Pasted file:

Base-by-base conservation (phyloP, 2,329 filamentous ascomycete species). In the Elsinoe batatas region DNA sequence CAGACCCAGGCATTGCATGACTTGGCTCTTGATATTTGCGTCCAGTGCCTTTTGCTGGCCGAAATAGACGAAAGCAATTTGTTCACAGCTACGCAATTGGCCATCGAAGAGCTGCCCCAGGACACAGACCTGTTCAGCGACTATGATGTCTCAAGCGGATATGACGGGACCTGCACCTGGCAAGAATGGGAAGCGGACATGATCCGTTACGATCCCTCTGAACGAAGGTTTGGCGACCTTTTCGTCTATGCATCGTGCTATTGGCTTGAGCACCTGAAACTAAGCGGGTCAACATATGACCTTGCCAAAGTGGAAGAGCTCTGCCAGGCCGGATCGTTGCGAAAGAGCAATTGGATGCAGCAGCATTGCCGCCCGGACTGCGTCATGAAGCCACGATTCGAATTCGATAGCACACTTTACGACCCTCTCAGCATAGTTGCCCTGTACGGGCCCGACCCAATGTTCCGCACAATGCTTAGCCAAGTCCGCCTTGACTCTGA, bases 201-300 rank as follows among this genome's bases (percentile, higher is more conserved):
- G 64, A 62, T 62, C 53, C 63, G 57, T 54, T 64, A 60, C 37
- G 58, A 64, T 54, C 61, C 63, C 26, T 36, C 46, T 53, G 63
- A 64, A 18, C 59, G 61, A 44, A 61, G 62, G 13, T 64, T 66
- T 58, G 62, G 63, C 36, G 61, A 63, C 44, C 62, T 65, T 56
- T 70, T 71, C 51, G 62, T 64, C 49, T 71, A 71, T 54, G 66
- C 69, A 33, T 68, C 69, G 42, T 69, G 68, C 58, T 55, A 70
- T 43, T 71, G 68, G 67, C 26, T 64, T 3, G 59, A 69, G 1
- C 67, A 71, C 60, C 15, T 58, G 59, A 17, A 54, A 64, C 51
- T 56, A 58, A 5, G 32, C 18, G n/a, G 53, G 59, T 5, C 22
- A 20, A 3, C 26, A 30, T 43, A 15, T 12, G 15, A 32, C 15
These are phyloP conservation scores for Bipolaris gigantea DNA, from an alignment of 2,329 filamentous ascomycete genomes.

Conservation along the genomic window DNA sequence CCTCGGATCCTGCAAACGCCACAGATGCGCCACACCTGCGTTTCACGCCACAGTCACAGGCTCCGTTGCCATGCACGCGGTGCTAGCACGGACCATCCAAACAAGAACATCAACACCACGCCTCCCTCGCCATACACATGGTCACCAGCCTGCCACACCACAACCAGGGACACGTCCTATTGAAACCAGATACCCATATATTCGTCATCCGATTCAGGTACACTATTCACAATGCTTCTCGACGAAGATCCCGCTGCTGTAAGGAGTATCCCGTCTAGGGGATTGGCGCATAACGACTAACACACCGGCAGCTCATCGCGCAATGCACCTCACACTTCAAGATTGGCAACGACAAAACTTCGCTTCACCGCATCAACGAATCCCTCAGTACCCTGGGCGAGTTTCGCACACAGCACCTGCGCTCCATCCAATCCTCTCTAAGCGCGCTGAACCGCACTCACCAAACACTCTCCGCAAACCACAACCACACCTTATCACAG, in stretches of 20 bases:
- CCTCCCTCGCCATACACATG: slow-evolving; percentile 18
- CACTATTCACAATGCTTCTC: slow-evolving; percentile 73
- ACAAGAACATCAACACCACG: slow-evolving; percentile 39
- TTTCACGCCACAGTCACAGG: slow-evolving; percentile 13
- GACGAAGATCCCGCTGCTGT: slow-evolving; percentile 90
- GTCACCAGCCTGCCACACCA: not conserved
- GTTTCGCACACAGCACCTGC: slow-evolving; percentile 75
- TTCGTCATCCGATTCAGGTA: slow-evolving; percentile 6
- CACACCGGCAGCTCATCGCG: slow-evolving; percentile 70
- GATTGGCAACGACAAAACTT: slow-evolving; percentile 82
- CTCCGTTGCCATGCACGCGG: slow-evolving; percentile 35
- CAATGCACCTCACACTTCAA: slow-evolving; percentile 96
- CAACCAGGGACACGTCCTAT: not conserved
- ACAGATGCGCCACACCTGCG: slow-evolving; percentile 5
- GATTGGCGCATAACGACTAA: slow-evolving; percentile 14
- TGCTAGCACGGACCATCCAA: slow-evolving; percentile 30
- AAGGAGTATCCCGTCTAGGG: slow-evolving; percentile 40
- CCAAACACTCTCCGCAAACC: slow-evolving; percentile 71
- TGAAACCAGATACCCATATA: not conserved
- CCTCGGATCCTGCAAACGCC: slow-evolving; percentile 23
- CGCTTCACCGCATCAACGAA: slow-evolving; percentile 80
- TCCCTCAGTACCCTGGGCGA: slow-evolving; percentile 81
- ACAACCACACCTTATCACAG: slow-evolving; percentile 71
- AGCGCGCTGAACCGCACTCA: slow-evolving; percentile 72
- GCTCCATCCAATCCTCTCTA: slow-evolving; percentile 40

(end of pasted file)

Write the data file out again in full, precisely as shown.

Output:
Base-by-base conservation (phyloP, 2,329 filamentous ascomycete species). In the Elsinoe batatas region DNA sequence CAGACCCAGGCATTGCATGACTTGGCTCTTGATATTTGCGTCCAGTGCCTTTTGCTGGCCGAAATAGACGAAAGCAATTTGTTCACAGCTACGCAATTGGCCATCGAAGAGCTGCCCCAGGACACAGACCTGTTCAGCGACTATGATGTCTCAAGCGGATATGACGGGACCTGCACCTGGCAAGAATGGGAAGCGGACATGATCCGTTACGATCCCTCTGAACGAAGGTTTGGCGACCTTTTCGTCTATGCATCGTGCTATTGGCTTGAGCACCTGAAACTAAGCGGGTCAACATATGACCTTGCCAAAGTGGAAGAGCTCTGCCAGGCCGGATCGTTGCGAAAGAGCAATTGGATGCAGCAGCATTGCCGCCCGGACTGCGTCATGAAGCCACGATTCGAATTCGATAGCACACTTTACGACCCTCTCAGCATAGTTGCCCTGTACGGGCCCGACCCAATGTTCCGCACAATGCTTAGCCAAGTCCGCCTTGACTCTGA, bases 201-300 rank as follows among this genome's bases (percentile, higher is more conserved):
- G 64, A 62, T 62, C 53, C 63, G 57, T 54, T 64, A 60, C 37
- G 58, A 64, T 54, C 61, C 63, C 26, T 36, C 46, T 53, G 63
- A 64, A 18, C 59, G 61, A 44, A 61, G 62, G 13, T 64, T 66
- T 58, G 62, G 63, C 36, G 61, A 63, C 44, C 62, T 65, T 56
- T 70, T 71, C 51, G 62, T 64, C 49, T 71, A 71, T 54, G 66
- C 69, A 33, T 68, C 69, G 42, T 69, G 68, C 58, T 55, A 70
- T 43, T 71, G 68, G 67, C 26, T 64, T 3, G 59, A 69, G 1
- C 67, A 71, C 60, C 15, T 58, G 59, A 17, A 54, A 64, C 51
- T 56, A 58, A 5, G 32, C 18, G n/a, G 53, G 59, T 5, C 22
- A 20, A 3, C 26, A 30, T 43, A 15, T 12, G 15, A 32, C 15
These are phyloP conservation scores for Bipolaris gigantea DNA, from an alignment of 2,329 filamentous ascomycete genomes.

Conservation along the genomic window DNA sequence CCTCGGATCCTGCAAACGCCACAGATGCGCCACACCTGCGTTTCACGCCACAGTCACAGGCTCCGTTGCCATGCACGCGGTGCTAGCACGGACCATCCAAACAAGAACATCAACACCACGCCTCCCTCGCCATACACATGGTCACCAGCCTGCCACACCACAACCAGGGACACGTCCTATTGAAACCAGATACCCATATATTCGTCATCCGATTCAGGTACACTATTCACAATGCTTCTCGACGAAGATCCCGCTGCTGTAAGGAGTATCCCGTCTAGGGGATTGGCGCATAACGACTAACACACCGGCAGCTCATCGCGCAATGCACCTCACACTTCAAGATTGGCAACGACAAAACTTCGCTTCACCGCATCAACGAATCCCTCAGTACCCTGGGCGAGTTTCGCACACAGCACCTGCGCTCCATCCAATCCTCTCTAAGCGCGCTGAACCGCACTCACCAAACACTCTCCGCAAACCACAACCACACCTTATCACAG, in stretches of 20 bases:
- CCTCCCTCGCCATACACATG: slow-evolving; percentile 18
- CACTATTCACAATGCTTCTC: slow-evolving; percentile 73
- ACAAGAACATCAACACCACG: slow-evolving; percentile 39
- TTTCACGCCACAGTCACAGG: slow-evolving; percentile 13
- GACGAAGATCCCGCTGCTGT: slow-evolving; percentile 90
- GTCACCAGCCTGCCACACCA: not conserved
- GTTTCGCACACAGCACCTGC: slow-evolving; percentile 75
- TTCGTCATCCGATTCAGGTA: slow-evolving; percentile 6
- CACACCGGCAGCTCATCGCG: slow-evolving; percentile 70
- GATTGGCAACGACAAAACTT: slow-evolving; percentile 82
- CTCCGTTGCCATGCACGCGG: slow-evolving; percentile 35
- CAATGCACCTCACACTTCAA: slow-evolving; percentile 96
- CAACCAGGGACACGTCCTAT: not conserved
- ACAGATGCGCCACACCTGCG: slow-evolving; percentile 5
- GATTGGCGCATAACGACTAA: slow-evolving; percentile 14
- TGCTAGCACGGACCATCCAA: slow-evolving; percentile 30
- AAGGAGTATCCCGTCTAGGG: slow-evolving; percentile 40
- CCAAACACTCTCCGCAAACC: slow-evolving; percentile 71
- TGAAACCAGATACCCATATA: not conserved
- CCTCGGATCCTGCAAACGCC: slow-evolving; percentile 23
- CGCTTCACCGCATCAACGAA: slow-evolving; percentile 80
- TCCCTCAGTACCCTGGGCGA: slow-evolving; percentile 81
- ACAACCACACCTTATCACAG: slow-evolving; percentile 71
- AGCGCGCTGAACCGCACTCA: slow-evolving; percentile 72
- GCTCCATCCAATCCTCTCTA: slow-evolving; percentile 40